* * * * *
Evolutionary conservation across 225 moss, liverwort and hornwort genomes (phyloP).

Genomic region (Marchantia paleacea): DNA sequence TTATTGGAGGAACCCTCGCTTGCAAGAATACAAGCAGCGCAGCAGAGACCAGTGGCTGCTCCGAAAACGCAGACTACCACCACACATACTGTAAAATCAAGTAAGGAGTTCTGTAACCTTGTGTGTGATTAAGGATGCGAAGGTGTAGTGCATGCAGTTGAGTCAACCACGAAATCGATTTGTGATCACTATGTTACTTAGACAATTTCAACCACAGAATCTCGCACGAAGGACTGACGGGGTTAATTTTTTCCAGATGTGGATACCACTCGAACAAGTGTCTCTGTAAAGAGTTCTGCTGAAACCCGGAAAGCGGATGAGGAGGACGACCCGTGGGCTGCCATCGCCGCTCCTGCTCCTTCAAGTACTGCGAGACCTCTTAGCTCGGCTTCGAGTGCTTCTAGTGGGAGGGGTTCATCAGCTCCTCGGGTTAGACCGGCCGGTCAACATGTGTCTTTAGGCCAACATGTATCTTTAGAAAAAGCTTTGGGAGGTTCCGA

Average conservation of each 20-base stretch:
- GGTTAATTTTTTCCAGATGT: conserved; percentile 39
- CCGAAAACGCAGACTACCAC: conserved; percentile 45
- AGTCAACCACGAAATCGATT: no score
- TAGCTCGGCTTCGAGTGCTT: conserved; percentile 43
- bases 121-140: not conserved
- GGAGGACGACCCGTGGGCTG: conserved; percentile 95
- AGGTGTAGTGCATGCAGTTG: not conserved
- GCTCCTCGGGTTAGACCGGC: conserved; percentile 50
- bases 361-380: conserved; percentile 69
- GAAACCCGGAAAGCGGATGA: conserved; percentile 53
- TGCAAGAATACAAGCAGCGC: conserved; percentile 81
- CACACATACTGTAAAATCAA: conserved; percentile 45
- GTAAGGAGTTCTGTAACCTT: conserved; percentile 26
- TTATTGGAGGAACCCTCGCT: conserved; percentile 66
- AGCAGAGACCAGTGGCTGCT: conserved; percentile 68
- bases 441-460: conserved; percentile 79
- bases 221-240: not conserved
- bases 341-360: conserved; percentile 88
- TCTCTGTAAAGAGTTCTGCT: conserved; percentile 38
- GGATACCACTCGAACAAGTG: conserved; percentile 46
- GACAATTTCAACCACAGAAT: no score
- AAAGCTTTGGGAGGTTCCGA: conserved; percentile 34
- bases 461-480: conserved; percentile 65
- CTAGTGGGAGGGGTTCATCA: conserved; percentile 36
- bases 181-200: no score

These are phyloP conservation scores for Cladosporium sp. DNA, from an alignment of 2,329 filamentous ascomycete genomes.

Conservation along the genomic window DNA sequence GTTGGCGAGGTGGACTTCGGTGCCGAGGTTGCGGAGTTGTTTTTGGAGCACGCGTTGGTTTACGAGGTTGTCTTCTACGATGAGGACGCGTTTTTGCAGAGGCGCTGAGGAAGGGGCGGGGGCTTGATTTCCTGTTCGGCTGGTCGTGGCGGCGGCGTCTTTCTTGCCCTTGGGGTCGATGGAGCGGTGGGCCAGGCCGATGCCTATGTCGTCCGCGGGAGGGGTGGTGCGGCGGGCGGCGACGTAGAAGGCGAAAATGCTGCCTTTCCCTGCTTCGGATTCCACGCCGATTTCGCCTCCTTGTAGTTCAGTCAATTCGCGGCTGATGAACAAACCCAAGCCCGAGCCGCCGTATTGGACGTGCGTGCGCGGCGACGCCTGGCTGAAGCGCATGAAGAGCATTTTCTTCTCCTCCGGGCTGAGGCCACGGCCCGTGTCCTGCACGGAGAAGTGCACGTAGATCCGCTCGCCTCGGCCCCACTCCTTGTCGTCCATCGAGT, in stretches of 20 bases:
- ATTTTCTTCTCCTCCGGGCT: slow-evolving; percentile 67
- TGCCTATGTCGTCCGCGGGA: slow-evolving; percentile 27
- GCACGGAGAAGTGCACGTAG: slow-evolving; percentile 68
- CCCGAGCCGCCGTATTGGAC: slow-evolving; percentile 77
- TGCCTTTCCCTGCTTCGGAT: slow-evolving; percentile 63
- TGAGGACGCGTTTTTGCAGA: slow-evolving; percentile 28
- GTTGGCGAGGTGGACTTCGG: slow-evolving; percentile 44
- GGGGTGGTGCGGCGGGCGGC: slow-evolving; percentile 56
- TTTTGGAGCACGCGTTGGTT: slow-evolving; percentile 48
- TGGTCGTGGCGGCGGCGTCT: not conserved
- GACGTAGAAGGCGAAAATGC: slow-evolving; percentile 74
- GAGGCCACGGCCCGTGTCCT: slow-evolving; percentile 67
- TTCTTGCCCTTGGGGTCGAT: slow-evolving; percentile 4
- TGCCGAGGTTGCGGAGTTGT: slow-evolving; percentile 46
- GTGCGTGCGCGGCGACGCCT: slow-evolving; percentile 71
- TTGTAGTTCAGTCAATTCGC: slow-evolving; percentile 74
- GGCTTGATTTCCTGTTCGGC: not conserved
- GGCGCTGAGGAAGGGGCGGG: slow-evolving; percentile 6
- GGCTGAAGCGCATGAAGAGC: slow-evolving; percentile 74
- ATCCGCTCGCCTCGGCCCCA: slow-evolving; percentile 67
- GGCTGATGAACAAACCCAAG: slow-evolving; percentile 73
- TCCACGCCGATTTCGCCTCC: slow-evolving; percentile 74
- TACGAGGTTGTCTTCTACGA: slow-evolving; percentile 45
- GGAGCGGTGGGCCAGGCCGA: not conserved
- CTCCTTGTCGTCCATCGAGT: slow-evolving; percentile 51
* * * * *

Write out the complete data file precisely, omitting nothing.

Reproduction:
Evolutionary conservation across 225 moss, liverwort and hornwort genomes (phyloP).

Genomic region (Marchantia paleacea): DNA sequence TTATTGGAGGAACCCTCGCTTGCAAGAATACAAGCAGCGCAGCAGAGACCAGTGGCTGCTCCGAAAACGCAGACTACCACCACACATACTGTAAAATCAAGTAAGGAGTTCTGTAACCTTGTGTGTGATTAAGGATGCGAAGGTGTAGTGCATGCAGTTGAGTCAACCACGAAATCGATTTGTGATCACTATGTTACTTAGACAATTTCAACCACAGAATCTCGCACGAAGGACTGACGGGGTTAATTTTTTCCAGATGTGGATACCACTCGAACAAGTGTCTCTGTAAAGAGTTCTGCTGAAACCCGGAAAGCGGATGAGGAGGACGACCCGTGGGCTGCCATCGCCGCTCCTGCTCCTTCAAGTACTGCGAGACCTCTTAGCTCGGCTTCGAGTGCTTCTAGTGGGAGGGGTTCATCAGCTCCTCGGGTTAGACCGGCCGGTCAACATGTGTCTTTAGGCCAACATGTATCTTTAGAAAAAGCTTTGGGAGGTTCCGA

Average conservation of each 20-base stretch:
- GGTTAATTTTTTCCAGATGT: conserved; percentile 39
- CCGAAAACGCAGACTACCAC: conserved; percentile 45
- AGTCAACCACGAAATCGATT: no score
- TAGCTCGGCTTCGAGTGCTT: conserved; percentile 43
- bases 121-140: not conserved
- GGAGGACGACCCGTGGGCTG: conserved; percentile 95
- AGGTGTAGTGCATGCAGTTG: not conserved
- GCTCCTCGGGTTAGACCGGC: conserved; percentile 50
- bases 361-380: conserved; percentile 69
- GAAACCCGGAAAGCGGATGA: conserved; percentile 53
- TGCAAGAATACAAGCAGCGC: conserved; percentile 81
- CACACATACTGTAAAATCAA: conserved; percentile 45
- GTAAGGAGTTCTGTAACCTT: conserved; percentile 26
- TTATTGGAGGAACCCTCGCT: conserved; percentile 66
- AGCAGAGACCAGTGGCTGCT: conserved; percentile 68
- bases 441-460: conserved; percentile 79
- bases 221-240: not conserved
- bases 341-360: conserved; percentile 88
- TCTCTGTAAAGAGTTCTGCT: conserved; percentile 38
- GGATACCACTCGAACAAGTG: conserved; percentile 46
- GACAATTTCAACCACAGAAT: no score
- AAAGCTTTGGGAGGTTCCGA: conserved; percentile 34
- bases 461-480: conserved; percentile 65
- CTAGTGGGAGGGGTTCATCA: conserved; percentile 36
- bases 181-200: no score

These are phyloP conservation scores for Cladosporium sp. DNA, from an alignment of 2,329 filamentous ascomycete genomes.

Conservation along the genomic window DNA sequence GTTGGCGAGGTGGACTTCGGTGCCGAGGTTGCGGAGTTGTTTTTGGAGCACGCGTTGGTTTACGAGGTTGTCTTCTACGATGAGGACGCGTTTTTGCAGAGGCGCTGAGGAAGGGGCGGGGGCTTGATTTCCTGTTCGGCTGGTCGTGGCGGCGGCGTCTTTCTTGCCCTTGGGGTCGATGGAGCGGTGGGCCAGGCCGATGCCTATGTCGTCCGCGGGAGGGGTGGTGCGGCGGGCGGCGACGTAGAAGGCGAAAATGCTGCCTTTCCCTGCTTCGGATTCCACGCCGATTTCGCCTCCTTGTAGTTCAGTCAATTCGCGGCTGATGAACAAACCCAAGCCCGAGCCGCCGTATTGGACGTGCGTGCGCGGCGACGCCTGGCTGAAGCGCATGAAGAGCATTTTCTTCTCCTCCGGGCTGAGGCCACGGCCCGTGTCCTGCACGGAGAAGTGCACGTAGATCCGCTCGCCTCGGCCCCACTCCTTGTCGTCCATCGAGT, in stretches of 20 bases:
- ATTTTCTTCTCCTCCGGGCT: slow-evolving; percentile 67
- TGCCTATGTCGTCCGCGGGA: slow-evolving; percentile 27
- GCACGGAGAAGTGCACGTAG: slow-evolving; percentile 68
- CCCGAGCCGCCGTATTGGAC: slow-evolving; percentile 77
- TGCCTTTCCCTGCTTCGGAT: slow-evolving; percentile 63
- TGAGGACGCGTTTTTGCAGA: slow-evolving; percentile 28
- GTTGGCGAGGTGGACTTCGG: slow-evolving; percentile 44
- GGGGTGGTGCGGCGGGCGGC: slow-evolving; percentile 56
- TTTTGGAGCACGCGTTGGTT: slow-evolving; percentile 48
- TGGTCGTGGCGGCGGCGTCT: not conserved
- GACGTAGAAGGCGAAAATGC: slow-evolving; percentile 74
- GAGGCCACGGCCCGTGTCCT: slow-evolving; percentile 67
- TTCTTGCCCTTGGGGTCGAT: slow-evolving; percentile 4
- TGCCGAGGTTGCGGAGTTGT: slow-evolving; percentile 46
- GTGCGTGCGCGGCGACGCCT: slow-evolving; percentile 71
- TTGTAGTTCAGTCAATTCGC: slow-evolving; percentile 74
- GGCTTGATTTCCTGTTCGGC: not conserved
- GGCGCTGAGGAAGGGGCGGG: slow-evolving; percentile 6
- GGCTGAAGCGCATGAAGAGC: slow-evolving; percentile 74
- ATCCGCTCGCCTCGGCCCCA: slow-evolving; percentile 67
- GGCTGATGAACAAACCCAAG: slow-evolving; percentile 73
- TCCACGCCGATTTCGCCTCC: slow-evolving; percentile 74
- TACGAGGTTGTCTTCTACGA: slow-evolving; percentile 45
- GGAGCGGTGGGCCAGGCCGA: not conserved
- CTCCTTGTCGTCCATCGAGT: slow-evolving; percentile 51